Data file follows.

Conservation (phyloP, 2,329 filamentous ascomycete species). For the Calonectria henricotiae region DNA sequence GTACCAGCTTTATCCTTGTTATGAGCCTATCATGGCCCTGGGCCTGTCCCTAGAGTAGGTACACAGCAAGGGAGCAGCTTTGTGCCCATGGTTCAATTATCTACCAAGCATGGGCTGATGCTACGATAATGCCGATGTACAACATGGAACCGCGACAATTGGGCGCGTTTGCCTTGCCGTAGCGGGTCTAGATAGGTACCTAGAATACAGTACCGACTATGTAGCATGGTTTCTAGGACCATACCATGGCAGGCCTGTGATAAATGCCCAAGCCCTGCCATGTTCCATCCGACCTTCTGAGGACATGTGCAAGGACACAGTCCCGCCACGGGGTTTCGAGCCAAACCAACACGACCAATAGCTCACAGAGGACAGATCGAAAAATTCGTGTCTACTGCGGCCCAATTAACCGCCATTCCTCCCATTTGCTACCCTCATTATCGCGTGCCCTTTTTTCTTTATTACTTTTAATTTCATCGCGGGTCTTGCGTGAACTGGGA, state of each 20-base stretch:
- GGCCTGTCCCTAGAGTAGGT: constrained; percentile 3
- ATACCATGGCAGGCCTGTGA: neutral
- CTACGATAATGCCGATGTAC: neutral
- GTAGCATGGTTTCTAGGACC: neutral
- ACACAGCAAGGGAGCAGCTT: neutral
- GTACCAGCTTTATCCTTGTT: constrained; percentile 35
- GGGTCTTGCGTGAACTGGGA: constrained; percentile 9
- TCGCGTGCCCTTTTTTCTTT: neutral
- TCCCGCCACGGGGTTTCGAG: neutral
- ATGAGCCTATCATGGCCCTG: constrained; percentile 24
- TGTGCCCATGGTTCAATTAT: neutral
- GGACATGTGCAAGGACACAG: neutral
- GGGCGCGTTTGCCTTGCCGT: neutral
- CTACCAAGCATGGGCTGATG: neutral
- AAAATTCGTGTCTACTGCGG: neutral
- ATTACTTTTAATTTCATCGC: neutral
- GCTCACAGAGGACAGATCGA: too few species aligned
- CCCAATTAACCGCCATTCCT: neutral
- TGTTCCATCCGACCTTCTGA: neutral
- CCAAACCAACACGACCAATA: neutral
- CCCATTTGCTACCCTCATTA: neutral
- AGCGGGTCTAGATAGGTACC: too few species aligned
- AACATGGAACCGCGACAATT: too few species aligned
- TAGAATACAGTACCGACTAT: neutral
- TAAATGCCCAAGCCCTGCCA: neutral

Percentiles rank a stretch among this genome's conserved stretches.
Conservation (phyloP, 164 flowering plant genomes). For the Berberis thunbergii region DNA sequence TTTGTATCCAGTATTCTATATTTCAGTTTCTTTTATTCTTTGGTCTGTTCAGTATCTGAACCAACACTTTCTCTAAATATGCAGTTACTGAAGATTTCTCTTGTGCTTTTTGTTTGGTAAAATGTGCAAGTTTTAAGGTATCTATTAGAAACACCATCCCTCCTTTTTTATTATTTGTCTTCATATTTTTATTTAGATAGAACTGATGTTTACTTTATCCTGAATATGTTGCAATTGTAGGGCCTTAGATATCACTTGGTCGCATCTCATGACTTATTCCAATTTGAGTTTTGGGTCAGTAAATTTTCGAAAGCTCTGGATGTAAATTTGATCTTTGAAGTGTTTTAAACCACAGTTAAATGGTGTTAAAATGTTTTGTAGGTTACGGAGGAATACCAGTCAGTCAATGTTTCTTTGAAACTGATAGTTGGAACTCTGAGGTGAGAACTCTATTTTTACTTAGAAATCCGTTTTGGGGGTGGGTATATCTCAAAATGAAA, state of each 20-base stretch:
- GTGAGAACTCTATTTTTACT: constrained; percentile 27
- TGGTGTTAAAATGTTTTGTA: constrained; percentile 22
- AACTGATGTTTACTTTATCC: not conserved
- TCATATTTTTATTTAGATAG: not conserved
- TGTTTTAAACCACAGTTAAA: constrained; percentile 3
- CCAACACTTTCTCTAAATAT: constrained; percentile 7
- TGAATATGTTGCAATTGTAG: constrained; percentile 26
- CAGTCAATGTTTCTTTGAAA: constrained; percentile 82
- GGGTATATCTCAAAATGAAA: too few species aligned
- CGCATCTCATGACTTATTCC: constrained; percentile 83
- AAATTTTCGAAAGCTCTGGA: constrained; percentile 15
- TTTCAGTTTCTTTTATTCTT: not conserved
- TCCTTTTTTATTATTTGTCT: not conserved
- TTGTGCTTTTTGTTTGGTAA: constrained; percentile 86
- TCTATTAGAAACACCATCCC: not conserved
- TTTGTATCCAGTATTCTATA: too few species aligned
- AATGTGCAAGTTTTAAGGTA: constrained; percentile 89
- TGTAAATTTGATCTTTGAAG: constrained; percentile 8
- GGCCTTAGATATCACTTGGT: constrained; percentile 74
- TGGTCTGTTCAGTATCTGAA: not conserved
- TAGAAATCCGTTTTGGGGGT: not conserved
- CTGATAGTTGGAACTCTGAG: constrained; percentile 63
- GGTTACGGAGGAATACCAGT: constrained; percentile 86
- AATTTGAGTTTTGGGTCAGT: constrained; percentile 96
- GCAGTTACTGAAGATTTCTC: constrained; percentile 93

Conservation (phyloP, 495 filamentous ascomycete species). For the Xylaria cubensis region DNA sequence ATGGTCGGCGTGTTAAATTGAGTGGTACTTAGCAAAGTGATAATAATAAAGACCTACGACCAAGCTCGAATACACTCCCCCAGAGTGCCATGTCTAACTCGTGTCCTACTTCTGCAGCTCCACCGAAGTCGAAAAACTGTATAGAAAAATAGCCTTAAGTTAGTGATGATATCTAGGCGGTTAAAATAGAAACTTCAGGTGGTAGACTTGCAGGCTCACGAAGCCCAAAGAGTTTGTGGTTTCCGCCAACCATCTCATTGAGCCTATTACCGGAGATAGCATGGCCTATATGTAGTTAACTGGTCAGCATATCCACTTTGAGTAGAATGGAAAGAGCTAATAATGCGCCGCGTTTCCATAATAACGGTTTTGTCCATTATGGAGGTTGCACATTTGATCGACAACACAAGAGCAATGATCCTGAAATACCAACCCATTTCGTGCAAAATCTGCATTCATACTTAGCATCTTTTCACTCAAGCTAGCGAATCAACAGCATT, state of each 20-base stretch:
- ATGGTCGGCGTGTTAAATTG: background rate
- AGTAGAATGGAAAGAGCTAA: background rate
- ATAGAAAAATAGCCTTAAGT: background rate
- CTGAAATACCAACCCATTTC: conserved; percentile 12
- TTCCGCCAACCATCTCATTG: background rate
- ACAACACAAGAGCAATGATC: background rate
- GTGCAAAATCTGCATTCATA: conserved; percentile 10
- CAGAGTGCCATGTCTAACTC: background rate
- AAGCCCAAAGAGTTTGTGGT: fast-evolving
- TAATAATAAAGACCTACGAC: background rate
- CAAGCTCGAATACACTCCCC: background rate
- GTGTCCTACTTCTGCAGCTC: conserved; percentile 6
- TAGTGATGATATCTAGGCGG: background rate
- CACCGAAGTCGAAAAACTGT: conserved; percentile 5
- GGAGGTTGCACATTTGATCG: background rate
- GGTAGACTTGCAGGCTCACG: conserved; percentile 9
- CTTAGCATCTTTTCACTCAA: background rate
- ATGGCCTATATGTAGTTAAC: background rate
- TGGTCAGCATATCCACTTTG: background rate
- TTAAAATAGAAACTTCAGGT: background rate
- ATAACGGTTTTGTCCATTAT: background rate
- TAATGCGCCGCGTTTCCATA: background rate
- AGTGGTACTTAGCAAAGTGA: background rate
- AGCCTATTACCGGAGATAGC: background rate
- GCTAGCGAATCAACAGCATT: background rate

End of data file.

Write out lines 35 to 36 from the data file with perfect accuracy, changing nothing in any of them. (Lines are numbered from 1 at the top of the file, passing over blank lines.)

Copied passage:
- TGAATATGTTGCAATTGTAG: constrained; percentile 26
- CAGTCAATGTTTCTTTGAAA: constrained; percentile 82